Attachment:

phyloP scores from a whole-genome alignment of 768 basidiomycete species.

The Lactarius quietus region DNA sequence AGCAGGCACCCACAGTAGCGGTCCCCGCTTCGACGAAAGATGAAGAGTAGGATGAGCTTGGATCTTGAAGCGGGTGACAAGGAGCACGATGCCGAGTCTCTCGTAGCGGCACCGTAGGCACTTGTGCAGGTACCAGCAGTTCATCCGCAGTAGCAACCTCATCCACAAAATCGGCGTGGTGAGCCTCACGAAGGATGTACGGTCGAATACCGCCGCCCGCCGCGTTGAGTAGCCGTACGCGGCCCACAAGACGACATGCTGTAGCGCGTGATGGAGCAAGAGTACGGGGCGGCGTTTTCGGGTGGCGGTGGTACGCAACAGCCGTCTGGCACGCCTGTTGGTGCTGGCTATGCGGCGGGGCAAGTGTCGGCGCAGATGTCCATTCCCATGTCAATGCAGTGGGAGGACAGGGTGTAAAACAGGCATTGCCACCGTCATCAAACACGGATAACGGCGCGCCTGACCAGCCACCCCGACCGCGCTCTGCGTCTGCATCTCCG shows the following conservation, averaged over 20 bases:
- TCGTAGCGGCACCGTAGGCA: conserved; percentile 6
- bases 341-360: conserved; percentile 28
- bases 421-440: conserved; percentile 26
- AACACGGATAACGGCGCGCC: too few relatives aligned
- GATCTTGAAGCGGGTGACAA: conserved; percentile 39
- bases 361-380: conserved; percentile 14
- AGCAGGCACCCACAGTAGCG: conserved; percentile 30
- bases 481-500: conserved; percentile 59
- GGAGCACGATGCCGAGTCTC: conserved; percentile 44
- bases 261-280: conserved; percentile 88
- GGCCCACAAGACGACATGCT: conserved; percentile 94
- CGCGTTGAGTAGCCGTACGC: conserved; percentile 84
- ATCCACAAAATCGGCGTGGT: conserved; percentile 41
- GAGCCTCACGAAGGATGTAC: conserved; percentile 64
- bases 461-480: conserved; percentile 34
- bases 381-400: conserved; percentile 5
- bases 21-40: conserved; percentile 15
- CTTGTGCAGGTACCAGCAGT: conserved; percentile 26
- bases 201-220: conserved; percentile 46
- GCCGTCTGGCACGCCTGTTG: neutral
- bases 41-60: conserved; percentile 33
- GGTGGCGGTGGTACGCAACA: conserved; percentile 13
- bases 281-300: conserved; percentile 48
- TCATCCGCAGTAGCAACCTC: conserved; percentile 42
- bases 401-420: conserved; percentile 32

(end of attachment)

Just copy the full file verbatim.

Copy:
phyloP scores from a whole-genome alignment of 768 basidiomycete species.

The Lactarius quietus region DNA sequence AGCAGGCACCCACAGTAGCGGTCCCCGCTTCGACGAAAGATGAAGAGTAGGATGAGCTTGGATCTTGAAGCGGGTGACAAGGAGCACGATGCCGAGTCTCTCGTAGCGGCACCGTAGGCACTTGTGCAGGTACCAGCAGTTCATCCGCAGTAGCAACCTCATCCACAAAATCGGCGTGGTGAGCCTCACGAAGGATGTACGGTCGAATACCGCCGCCCGCCGCGTTGAGTAGCCGTACGCGGCCCACAAGACGACATGCTGTAGCGCGTGATGGAGCAAGAGTACGGGGCGGCGTTTTCGGGTGGCGGTGGTACGCAACAGCCGTCTGGCACGCCTGTTGGTGCTGGCTATGCGGCGGGGCAAGTGTCGGCGCAGATGTCCATTCCCATGTCAATGCAGTGGGAGGACAGGGTGTAAAACAGGCATTGCCACCGTCATCAAACACGGATAACGGCGCGCCTGACCAGCCACCCCGACCGCGCTCTGCGTCTGCATCTCCG shows the following conservation, averaged over 20 bases:
- TCGTAGCGGCACCGTAGGCA: conserved; percentile 6
- bases 341-360: conserved; percentile 28
- bases 421-440: conserved; percentile 26
- AACACGGATAACGGCGCGCC: too few relatives aligned
- GATCTTGAAGCGGGTGACAA: conserved; percentile 39
- bases 361-380: conserved; percentile 14
- AGCAGGCACCCACAGTAGCG: conserved; percentile 30
- bases 481-500: conserved; percentile 59
- GGAGCACGATGCCGAGTCTC: conserved; percentile 44
- bases 261-280: conserved; percentile 88
- GGCCCACAAGACGACATGCT: conserved; percentile 94
- CGCGTTGAGTAGCCGTACGC: conserved; percentile 84
- ATCCACAAAATCGGCGTGGT: conserved; percentile 41
- GAGCCTCACGAAGGATGTAC: conserved; percentile 64
- bases 461-480: conserved; percentile 34
- bases 381-400: conserved; percentile 5
- bases 21-40: conserved; percentile 15
- CTTGTGCAGGTACCAGCAGT: conserved; percentile 26
- bases 201-220: conserved; percentile 46
- GCCGTCTGGCACGCCTGTTG: neutral
- bases 41-60: conserved; percentile 33
- GGTGGCGGTGGTACGCAACA: conserved; percentile 13
- bases 281-300: conserved; percentile 48
- TCATCCGCAGTAGCAACCTC: conserved; percentile 42
- bases 401-420: conserved; percentile 32